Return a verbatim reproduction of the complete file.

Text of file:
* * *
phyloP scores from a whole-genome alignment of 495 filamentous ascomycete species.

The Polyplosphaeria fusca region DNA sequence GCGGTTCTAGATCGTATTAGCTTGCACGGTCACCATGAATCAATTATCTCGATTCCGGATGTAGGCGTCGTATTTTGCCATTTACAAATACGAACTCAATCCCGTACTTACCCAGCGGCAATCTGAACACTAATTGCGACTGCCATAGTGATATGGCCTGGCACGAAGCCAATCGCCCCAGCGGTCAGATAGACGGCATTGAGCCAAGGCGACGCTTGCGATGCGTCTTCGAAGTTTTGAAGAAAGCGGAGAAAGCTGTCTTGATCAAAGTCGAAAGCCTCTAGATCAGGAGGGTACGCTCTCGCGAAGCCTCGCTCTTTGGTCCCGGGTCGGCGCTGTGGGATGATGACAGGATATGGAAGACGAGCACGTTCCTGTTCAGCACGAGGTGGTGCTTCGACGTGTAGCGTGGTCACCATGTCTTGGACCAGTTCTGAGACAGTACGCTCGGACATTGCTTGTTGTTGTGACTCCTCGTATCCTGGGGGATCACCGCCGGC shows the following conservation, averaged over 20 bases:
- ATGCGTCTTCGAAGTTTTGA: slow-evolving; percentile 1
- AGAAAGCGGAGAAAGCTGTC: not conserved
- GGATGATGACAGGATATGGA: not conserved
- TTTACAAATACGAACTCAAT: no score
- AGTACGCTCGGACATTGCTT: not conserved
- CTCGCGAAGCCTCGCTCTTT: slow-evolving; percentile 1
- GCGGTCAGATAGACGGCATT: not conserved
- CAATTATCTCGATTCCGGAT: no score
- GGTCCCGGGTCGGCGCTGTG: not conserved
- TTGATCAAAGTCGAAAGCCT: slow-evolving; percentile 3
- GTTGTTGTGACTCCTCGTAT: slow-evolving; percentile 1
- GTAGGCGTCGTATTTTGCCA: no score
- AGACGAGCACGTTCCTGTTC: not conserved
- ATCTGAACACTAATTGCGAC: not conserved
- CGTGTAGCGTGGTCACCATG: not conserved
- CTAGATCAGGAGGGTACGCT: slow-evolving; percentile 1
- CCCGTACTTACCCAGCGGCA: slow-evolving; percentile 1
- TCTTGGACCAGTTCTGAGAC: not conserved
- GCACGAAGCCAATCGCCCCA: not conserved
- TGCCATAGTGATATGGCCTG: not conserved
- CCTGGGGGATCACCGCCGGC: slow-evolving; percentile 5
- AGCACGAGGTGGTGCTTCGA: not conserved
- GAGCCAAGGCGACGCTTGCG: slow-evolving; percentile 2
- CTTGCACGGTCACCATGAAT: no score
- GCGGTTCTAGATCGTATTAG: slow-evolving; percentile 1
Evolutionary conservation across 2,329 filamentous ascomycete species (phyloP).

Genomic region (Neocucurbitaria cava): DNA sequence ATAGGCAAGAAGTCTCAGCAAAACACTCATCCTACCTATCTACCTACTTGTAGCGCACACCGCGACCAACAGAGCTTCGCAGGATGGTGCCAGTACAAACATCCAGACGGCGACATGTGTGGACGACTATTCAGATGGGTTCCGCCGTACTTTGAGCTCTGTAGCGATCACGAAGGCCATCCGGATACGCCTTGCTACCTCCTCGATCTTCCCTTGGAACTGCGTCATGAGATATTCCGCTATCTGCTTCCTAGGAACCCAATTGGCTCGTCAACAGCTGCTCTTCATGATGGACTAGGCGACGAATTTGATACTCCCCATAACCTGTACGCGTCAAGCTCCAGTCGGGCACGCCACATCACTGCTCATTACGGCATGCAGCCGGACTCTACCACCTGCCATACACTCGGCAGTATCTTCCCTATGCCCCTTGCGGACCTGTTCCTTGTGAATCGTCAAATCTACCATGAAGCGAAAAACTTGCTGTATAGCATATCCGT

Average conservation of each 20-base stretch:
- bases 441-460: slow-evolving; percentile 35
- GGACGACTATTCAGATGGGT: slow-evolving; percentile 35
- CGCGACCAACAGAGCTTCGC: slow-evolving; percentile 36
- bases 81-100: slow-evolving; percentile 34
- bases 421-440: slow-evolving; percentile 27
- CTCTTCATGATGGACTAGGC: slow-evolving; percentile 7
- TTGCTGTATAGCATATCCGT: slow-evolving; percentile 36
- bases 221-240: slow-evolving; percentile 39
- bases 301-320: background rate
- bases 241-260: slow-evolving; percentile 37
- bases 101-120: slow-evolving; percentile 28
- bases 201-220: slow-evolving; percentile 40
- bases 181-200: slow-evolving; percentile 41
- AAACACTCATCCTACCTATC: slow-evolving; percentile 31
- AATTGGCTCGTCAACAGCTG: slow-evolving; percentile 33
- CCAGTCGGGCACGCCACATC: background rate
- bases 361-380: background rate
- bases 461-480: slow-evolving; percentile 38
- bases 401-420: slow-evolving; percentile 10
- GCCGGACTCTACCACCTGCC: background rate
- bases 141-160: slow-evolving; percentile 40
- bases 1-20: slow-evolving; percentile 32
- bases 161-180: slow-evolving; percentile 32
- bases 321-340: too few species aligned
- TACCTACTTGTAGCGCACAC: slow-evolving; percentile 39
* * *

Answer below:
phyloP scores from a whole-genome alignment of 495 filamentous ascomycete species.

The Polyplosphaeria fusca region DNA sequence GCGGTTCTAGATCGTATTAGCTTGCACGGTCACCATGAATCAATTATCTCGATTCCGGATGTAGGCGTCGTATTTTGCCATTTACAAATACGAACTCAATCCCGTACTTACCCAGCGGCAATCTGAACACTAATTGCGACTGCCATAGTGATATGGCCTGGCACGAAGCCAATCGCCCCAGCGGTCAGATAGACGGCATTGAGCCAAGGCGACGCTTGCGATGCGTCTTCGAAGTTTTGAAGAAAGCGGAGAAAGCTGTCTTGATCAAAGTCGAAAGCCTCTAGATCAGGAGGGTACGCTCTCGCGAAGCCTCGCTCTTTGGTCCCGGGTCGGCGCTGTGGGATGATGACAGGATATGGAAGACGAGCACGTTCCTGTTCAGCACGAGGTGGTGCTTCGACGTGTAGCGTGGTCACCATGTCTTGGACCAGTTCTGAGACAGTACGCTCGGACATTGCTTGTTGTTGTGACTCCTCGTATCCTGGGGGATCACCGCCGGC shows the following conservation, averaged over 20 bases:
- ATGCGTCTTCGAAGTTTTGA: slow-evolving; percentile 1
- AGAAAGCGGAGAAAGCTGTC: not conserved
- GGATGATGACAGGATATGGA: not conserved
- TTTACAAATACGAACTCAAT: no score
- AGTACGCTCGGACATTGCTT: not conserved
- CTCGCGAAGCCTCGCTCTTT: slow-evolving; percentile 1
- GCGGTCAGATAGACGGCATT: not conserved
- CAATTATCTCGATTCCGGAT: no score
- GGTCCCGGGTCGGCGCTGTG: not conserved
- TTGATCAAAGTCGAAAGCCT: slow-evolving; percentile 3
- GTTGTTGTGACTCCTCGTAT: slow-evolving; percentile 1
- GTAGGCGTCGTATTTTGCCA: no score
- AGACGAGCACGTTCCTGTTC: not conserved
- ATCTGAACACTAATTGCGAC: not conserved
- CGTGTAGCGTGGTCACCATG: not conserved
- CTAGATCAGGAGGGTACGCT: slow-evolving; percentile 1
- CCCGTACTTACCCAGCGGCA: slow-evolving; percentile 1
- TCTTGGACCAGTTCTGAGAC: not conserved
- GCACGAAGCCAATCGCCCCA: not conserved
- TGCCATAGTGATATGGCCTG: not conserved
- CCTGGGGGATCACCGCCGGC: slow-evolving; percentile 5
- AGCACGAGGTGGTGCTTCGA: not conserved
- GAGCCAAGGCGACGCTTGCG: slow-evolving; percentile 2
- CTTGCACGGTCACCATGAAT: no score
- GCGGTTCTAGATCGTATTAG: slow-evolving; percentile 1
Evolutionary conservation across 2,329 filamentous ascomycete species (phyloP).

Genomic region (Neocucurbitaria cava): DNA sequence ATAGGCAAGAAGTCTCAGCAAAACACTCATCCTACCTATCTACCTACTTGTAGCGCACACCGCGACCAACAGAGCTTCGCAGGATGGTGCCAGTACAAACATCCAGACGGCGACATGTGTGGACGACTATTCAGATGGGTTCCGCCGTACTTTGAGCTCTGTAGCGATCACGAAGGCCATCCGGATACGCCTTGCTACCTCCTCGATCTTCCCTTGGAACTGCGTCATGAGATATTCCGCTATCTGCTTCCTAGGAACCCAATTGGCTCGTCAACAGCTGCTCTTCATGATGGACTAGGCGACGAATTTGATACTCCCCATAACCTGTACGCGTCAAGCTCCAGTCGGGCACGCCACATCACTGCTCATTACGGCATGCAGCCGGACTCTACCACCTGCCATACACTCGGCAGTATCTTCCCTATGCCCCTTGCGGACCTGTTCCTTGTGAATCGTCAAATCTACCATGAAGCGAAAAACTTGCTGTATAGCATATCCGT

Average conservation of each 20-base stretch:
- bases 441-460: slow-evolving; percentile 35
- GGACGACTATTCAGATGGGT: slow-evolving; percentile 35
- CGCGACCAACAGAGCTTCGC: slow-evolving; percentile 36
- bases 81-100: slow-evolving; percentile 34
- bases 421-440: slow-evolving; percentile 27
- CTCTTCATGATGGACTAGGC: slow-evolving; percentile 7
- TTGCTGTATAGCATATCCGT: slow-evolving; percentile 36
- bases 221-240: slow-evolving; percentile 39
- bases 301-320: background rate
- bases 241-260: slow-evolving; percentile 37
- bases 101-120: slow-evolving; percentile 28
- bases 201-220: slow-evolving; percentile 40
- bases 181-200: slow-evolving; percentile 41
- AAACACTCATCCTACCTATC: slow-evolving; percentile 31
- AATTGGCTCGTCAACAGCTG: slow-evolving; percentile 33
- CCAGTCGGGCACGCCACATC: background rate
- bases 361-380: background rate
- bases 461-480: slow-evolving; percentile 38
- bases 401-420: slow-evolving; percentile 10
- GCCGGACTCTACCACCTGCC: background rate
- bases 141-160: slow-evolving; percentile 40
- bases 1-20: slow-evolving; percentile 32
- bases 161-180: slow-evolving; percentile 32
- bases 321-340: too few species aligned
- TACCTACTTGTAGCGCACAC: slow-evolving; percentile 39